NatureScot will be developing new approaches to ensure that protected areas help nature thrive across Scotland.
Official statistics published today by NatureScot show that more than three quarters (77.9%) of Scotland’s natural features on protected nature sites are either in or recovering towards a favourable condition. Natural features include habitats, species as well as geological features such as fossil beds and caves. Cooperative work with landowners on protected areas has been key to improving the condition of sites.
However, there has been a slow decline in the number of features in favourable condition over recent years. This analysis, and NatureScot’s Protected Area Review, highlight that in many cases it’s necessary to look beyond the boundaries of individual sites to understand changes and, where possible, develop solutions.
In many cases, unfavourable condition is the result of factors external to an individual site that cannot be influenced, such as geographical shifts in the areas which some species breed or spend the winter. However, other declines are due to issues that can be improved, but operate at larger geographical scales and therefore require new approaches.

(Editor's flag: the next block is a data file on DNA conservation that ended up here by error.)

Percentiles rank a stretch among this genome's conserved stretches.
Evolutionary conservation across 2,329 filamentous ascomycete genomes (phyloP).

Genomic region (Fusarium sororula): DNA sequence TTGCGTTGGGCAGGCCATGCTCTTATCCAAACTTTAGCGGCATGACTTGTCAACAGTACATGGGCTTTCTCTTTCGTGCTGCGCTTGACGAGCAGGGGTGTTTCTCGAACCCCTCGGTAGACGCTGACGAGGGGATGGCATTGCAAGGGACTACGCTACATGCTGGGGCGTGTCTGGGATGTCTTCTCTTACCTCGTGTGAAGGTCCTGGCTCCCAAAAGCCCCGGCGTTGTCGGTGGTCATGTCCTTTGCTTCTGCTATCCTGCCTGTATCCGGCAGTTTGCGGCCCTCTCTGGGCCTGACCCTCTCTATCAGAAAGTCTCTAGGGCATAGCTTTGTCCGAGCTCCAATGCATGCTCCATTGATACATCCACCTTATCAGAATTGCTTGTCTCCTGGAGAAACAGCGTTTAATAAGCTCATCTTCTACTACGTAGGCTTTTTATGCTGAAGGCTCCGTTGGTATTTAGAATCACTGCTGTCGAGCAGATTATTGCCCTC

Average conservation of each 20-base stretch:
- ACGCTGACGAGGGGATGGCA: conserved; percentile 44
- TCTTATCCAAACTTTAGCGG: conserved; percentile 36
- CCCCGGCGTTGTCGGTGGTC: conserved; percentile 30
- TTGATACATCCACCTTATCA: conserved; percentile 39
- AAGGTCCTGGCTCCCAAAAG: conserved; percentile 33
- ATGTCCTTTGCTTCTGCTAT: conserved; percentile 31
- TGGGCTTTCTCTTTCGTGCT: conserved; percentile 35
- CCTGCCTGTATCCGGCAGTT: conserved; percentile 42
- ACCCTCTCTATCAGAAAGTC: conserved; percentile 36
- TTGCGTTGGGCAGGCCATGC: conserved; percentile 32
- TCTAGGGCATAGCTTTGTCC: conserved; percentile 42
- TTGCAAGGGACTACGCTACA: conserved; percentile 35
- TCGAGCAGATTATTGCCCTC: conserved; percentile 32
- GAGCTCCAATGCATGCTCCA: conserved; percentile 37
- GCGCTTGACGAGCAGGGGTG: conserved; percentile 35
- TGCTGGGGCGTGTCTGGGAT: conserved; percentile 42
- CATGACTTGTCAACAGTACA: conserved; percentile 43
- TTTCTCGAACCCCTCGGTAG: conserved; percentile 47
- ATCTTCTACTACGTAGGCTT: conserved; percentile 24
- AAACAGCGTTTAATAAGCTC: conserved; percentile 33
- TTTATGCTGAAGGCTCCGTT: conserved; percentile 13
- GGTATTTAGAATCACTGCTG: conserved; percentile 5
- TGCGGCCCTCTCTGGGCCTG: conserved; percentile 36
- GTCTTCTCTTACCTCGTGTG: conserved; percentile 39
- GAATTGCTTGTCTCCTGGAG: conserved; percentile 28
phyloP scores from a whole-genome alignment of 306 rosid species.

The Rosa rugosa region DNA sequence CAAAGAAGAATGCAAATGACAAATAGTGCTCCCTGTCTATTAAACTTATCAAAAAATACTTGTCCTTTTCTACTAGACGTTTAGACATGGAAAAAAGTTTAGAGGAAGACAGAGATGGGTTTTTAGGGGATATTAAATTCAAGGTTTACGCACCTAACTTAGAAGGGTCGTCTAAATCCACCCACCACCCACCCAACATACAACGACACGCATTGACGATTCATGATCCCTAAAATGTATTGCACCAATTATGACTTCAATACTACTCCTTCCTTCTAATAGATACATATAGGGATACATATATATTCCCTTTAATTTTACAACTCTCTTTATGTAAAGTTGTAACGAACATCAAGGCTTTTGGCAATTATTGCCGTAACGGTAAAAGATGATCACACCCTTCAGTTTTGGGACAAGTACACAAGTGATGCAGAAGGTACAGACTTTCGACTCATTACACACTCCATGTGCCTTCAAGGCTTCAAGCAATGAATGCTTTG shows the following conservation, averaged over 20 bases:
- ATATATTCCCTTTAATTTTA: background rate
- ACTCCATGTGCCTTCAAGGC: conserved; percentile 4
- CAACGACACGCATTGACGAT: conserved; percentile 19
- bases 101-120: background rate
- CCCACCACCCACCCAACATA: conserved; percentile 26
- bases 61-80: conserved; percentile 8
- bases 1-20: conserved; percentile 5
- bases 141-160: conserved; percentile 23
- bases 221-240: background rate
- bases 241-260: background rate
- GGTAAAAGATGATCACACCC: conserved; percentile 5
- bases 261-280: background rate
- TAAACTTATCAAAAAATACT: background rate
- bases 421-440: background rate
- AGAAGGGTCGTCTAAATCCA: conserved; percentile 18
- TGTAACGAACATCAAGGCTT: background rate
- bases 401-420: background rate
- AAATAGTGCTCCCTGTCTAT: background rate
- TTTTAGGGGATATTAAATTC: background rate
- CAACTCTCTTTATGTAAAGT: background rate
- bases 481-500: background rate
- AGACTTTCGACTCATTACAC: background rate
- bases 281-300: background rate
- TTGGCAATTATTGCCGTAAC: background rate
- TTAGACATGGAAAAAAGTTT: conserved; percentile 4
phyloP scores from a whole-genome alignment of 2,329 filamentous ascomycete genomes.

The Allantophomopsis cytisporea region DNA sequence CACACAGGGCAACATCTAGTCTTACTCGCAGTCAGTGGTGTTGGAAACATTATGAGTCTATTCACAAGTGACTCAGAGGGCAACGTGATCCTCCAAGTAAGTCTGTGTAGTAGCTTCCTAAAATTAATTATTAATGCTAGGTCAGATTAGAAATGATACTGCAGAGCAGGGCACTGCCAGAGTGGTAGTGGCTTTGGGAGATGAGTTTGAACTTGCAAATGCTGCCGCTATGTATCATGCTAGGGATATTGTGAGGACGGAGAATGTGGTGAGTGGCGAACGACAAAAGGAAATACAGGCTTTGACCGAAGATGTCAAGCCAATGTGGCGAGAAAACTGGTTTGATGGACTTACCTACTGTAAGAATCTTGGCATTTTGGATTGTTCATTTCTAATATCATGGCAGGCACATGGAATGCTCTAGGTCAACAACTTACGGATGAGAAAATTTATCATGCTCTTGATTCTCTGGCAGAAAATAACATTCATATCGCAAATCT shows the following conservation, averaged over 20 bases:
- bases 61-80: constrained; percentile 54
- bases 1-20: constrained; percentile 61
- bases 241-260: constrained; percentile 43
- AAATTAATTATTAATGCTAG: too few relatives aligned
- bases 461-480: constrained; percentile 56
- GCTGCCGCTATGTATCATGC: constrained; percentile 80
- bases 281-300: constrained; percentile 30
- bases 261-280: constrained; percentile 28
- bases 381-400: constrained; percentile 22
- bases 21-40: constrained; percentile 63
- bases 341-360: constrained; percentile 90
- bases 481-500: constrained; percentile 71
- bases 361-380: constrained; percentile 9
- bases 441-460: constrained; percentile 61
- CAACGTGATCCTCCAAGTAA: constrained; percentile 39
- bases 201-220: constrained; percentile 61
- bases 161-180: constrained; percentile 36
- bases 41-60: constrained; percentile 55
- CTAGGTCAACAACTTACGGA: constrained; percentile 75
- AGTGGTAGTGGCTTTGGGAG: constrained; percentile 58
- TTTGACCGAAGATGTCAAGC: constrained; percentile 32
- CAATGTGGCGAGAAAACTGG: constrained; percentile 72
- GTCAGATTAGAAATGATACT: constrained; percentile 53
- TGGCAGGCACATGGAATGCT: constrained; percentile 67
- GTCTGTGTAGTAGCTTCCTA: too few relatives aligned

For example, two of the biggest causes of unfavourable condition are overgrazing, and invasive, non-native species. Controlling invasive species, such as rhododendron or Japanese knotweed, requires collaboration between neighbouring owners to be effective as leaving even a small patch of an invasive plant allows rapid recolonization of cleared areas. Similarly, reducing grazing pressures by deer or other species requires collaboration and partnership from neighbours. These approaches can help not only nature within protected areas but also outside it.
Posted On: 22/06/2022